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Gulu City VSLAs become cooperatives

GULU– Two Village Saving and Loan Associations [ VSLAs ] comprising of women traders in Gulu City have been transformed into cooperatives in a bid to formalise their operations.

Gulu Women Produce Dealers Cooperative and Gulu Main Market Fresh Fruits and Vegetables Cooperative were transformed from VSLAs with support from the Eastern African Sub-Regional Support Initiative for the Advancement of Women [EASSI] under its ‘making trade work for women project’, a three-year project that started in March 2020. The project ends in March 2023.

A total of 25 leaders and some members of the two cooperatives underwent two-days training on financial literacy, leadership and group dynamics, organised by EASSI at Hotel Nok in Gulu City last week.

Madinah Rukiah, the Chairperson of Gulu Women Produce Dealers Cooperative with over 80 members told theCooperator that the training has enhanced her skills in managing the group.

“We have been having a challenge where members borrow loans and fail to pay pack. Some even disappear with the money but this training has now given us skills for example as a chairperson I now know that it’s my duty to know the credit worthiness of a member before we give them a loan,” Rukiah said.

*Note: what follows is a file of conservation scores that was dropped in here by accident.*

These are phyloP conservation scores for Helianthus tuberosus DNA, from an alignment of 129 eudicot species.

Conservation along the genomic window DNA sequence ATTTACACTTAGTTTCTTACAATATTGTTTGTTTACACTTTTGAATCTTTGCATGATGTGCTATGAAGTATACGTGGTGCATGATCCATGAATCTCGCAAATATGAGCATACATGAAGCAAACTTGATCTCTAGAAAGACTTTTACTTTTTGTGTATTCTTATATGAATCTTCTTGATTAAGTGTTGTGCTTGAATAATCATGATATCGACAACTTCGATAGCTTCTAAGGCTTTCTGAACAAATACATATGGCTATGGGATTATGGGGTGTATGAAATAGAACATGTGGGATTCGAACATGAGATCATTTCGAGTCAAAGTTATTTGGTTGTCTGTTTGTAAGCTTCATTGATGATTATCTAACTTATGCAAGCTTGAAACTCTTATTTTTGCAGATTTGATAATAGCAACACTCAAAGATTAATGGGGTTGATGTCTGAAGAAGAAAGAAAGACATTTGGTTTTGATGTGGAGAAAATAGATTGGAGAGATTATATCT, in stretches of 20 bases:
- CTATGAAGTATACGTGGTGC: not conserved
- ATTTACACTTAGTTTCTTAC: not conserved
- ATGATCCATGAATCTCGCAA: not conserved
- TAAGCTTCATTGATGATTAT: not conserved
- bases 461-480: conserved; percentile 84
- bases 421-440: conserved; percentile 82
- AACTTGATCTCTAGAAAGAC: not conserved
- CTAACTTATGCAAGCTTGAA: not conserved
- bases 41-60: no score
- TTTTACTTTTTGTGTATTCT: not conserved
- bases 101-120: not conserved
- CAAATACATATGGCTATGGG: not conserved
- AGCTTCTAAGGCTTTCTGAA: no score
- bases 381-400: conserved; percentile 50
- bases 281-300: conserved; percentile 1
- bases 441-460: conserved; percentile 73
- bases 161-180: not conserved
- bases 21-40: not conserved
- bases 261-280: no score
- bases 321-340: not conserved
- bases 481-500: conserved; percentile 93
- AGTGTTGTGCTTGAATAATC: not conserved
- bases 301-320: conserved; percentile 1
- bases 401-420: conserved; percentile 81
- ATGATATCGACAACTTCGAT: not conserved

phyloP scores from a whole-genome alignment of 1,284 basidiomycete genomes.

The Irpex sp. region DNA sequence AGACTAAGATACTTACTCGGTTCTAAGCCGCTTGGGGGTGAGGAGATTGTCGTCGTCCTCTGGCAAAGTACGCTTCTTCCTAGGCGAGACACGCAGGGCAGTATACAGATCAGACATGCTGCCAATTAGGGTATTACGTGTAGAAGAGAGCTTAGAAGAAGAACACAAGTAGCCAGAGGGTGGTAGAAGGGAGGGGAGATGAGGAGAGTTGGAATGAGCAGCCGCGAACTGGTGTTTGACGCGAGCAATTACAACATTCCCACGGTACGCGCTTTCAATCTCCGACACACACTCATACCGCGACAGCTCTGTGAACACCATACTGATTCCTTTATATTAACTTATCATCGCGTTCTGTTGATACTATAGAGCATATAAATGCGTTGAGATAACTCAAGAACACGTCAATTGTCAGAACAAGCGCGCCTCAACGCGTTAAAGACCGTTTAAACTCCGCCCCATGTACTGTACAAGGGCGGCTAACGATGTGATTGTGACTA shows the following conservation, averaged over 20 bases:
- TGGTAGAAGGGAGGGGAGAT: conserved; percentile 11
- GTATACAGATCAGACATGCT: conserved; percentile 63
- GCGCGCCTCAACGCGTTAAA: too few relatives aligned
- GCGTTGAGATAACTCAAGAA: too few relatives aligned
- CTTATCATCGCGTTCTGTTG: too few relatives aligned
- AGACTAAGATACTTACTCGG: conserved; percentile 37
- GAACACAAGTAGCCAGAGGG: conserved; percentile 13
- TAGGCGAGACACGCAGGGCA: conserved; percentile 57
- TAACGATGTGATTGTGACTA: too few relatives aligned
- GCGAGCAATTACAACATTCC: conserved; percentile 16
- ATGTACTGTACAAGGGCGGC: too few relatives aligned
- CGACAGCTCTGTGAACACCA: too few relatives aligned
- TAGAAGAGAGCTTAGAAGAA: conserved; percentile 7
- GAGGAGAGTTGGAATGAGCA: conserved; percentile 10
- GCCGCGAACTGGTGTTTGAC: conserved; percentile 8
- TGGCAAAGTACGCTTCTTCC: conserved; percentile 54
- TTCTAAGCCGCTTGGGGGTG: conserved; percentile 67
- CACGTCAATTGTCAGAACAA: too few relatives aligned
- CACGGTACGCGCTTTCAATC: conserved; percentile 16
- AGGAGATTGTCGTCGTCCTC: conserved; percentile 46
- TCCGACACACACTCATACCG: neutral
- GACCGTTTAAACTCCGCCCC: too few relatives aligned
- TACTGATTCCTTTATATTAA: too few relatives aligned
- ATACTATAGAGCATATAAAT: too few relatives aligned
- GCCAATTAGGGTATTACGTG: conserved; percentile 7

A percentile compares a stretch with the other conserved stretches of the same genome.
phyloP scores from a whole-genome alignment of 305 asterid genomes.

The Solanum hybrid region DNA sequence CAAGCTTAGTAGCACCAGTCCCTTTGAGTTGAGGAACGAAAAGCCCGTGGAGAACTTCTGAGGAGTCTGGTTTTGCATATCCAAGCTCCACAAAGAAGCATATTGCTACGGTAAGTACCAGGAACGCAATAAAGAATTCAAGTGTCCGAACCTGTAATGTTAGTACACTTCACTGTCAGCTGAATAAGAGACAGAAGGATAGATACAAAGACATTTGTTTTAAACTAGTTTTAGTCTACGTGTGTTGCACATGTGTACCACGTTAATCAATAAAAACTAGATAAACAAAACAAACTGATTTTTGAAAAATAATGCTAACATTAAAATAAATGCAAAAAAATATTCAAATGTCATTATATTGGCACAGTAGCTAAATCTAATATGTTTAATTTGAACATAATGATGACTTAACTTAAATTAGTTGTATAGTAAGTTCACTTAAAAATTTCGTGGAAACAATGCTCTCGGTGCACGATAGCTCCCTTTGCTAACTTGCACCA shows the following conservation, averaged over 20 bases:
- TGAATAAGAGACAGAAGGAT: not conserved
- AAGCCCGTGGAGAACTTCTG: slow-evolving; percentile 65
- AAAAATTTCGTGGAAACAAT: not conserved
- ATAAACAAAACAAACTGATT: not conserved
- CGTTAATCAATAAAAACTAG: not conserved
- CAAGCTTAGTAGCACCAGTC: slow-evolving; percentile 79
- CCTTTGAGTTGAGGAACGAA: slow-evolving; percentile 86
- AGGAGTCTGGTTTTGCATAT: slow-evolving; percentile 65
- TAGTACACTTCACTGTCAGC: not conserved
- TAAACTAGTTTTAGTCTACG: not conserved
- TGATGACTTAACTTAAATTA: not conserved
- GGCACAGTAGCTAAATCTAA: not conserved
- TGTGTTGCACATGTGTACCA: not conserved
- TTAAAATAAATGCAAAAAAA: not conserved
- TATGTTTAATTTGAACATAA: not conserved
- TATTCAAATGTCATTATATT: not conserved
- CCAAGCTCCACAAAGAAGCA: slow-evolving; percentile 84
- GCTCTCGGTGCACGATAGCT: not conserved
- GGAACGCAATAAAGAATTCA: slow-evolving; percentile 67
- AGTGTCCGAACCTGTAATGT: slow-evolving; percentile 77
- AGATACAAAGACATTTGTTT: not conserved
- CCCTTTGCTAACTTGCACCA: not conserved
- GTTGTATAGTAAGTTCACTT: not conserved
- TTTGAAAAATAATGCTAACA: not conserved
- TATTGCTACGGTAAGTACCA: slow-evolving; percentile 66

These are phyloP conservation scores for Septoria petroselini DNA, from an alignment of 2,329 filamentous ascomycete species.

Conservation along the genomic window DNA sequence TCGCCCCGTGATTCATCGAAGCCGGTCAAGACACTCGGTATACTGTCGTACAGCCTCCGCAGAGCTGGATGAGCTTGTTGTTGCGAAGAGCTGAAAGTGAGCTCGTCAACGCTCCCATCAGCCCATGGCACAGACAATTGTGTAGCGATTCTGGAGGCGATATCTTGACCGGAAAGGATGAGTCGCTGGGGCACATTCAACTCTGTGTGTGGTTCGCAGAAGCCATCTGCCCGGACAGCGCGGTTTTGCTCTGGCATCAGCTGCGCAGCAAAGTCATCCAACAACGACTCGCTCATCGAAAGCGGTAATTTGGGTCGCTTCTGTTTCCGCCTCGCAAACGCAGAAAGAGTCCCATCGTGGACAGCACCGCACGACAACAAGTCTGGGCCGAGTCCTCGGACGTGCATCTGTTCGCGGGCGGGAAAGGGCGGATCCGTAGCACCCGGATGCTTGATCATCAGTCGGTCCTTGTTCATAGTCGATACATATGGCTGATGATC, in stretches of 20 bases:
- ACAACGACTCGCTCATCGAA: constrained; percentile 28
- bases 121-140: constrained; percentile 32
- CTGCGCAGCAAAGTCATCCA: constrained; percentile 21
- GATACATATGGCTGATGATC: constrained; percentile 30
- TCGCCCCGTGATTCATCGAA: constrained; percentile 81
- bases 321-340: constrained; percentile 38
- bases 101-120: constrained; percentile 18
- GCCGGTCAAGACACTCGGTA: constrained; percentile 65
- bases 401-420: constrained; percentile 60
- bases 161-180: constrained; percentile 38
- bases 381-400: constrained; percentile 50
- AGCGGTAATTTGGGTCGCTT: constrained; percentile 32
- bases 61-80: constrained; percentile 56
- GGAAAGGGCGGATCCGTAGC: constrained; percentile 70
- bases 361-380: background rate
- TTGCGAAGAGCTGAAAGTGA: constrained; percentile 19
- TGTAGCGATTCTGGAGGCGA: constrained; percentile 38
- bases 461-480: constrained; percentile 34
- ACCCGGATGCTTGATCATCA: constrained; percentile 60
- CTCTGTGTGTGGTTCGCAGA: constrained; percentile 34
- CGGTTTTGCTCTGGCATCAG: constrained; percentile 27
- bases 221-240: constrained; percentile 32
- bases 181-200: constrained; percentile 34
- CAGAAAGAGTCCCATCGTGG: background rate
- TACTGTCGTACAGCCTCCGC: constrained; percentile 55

Rukiah also said that gaining knowledge and skills on cross-border trading have encouraged members to export their goods to neighbouring countries like South Sudan, Kenya and Tanzania.

“EASSI came in and trained us on cross border trade. Personally I now export my products to South Sudan. EASSI helps us with clearing our goods. We have been fearing the high taxes at the border but the organization is now helping us negotiate better terms,” she said.

Brenda Aromorach, the project assistant- Gender and Economic Program at EASSI Elegu and Nimule border said the training came after a needs assessment carried out in January 2022.

“We did a needs assessment in January with the different cooperatives and discovered that they needed financial literacy, how to manage the SACCO, how to grow their money, how to lobby for help and how to benefit from government grants,” Aromorach said.

She added that, “Most of the leaders did not have any leadership training and we felt that they needed leadership training for the groups to succeed.”

“We are also interested in seeing more women join cross border trade by linking them to market opportunities in neighbouring countries. We explained to them that much as they are in Gulu, you can do trade with someone in South Sudan without going there. The most important thing here is information sharing,” Aromorach said.

The making trade work for women project that is being funded by Global Affairs Canada through TradeMark East Africa is targeting to reach 10,000 women in Acholi and Lango.

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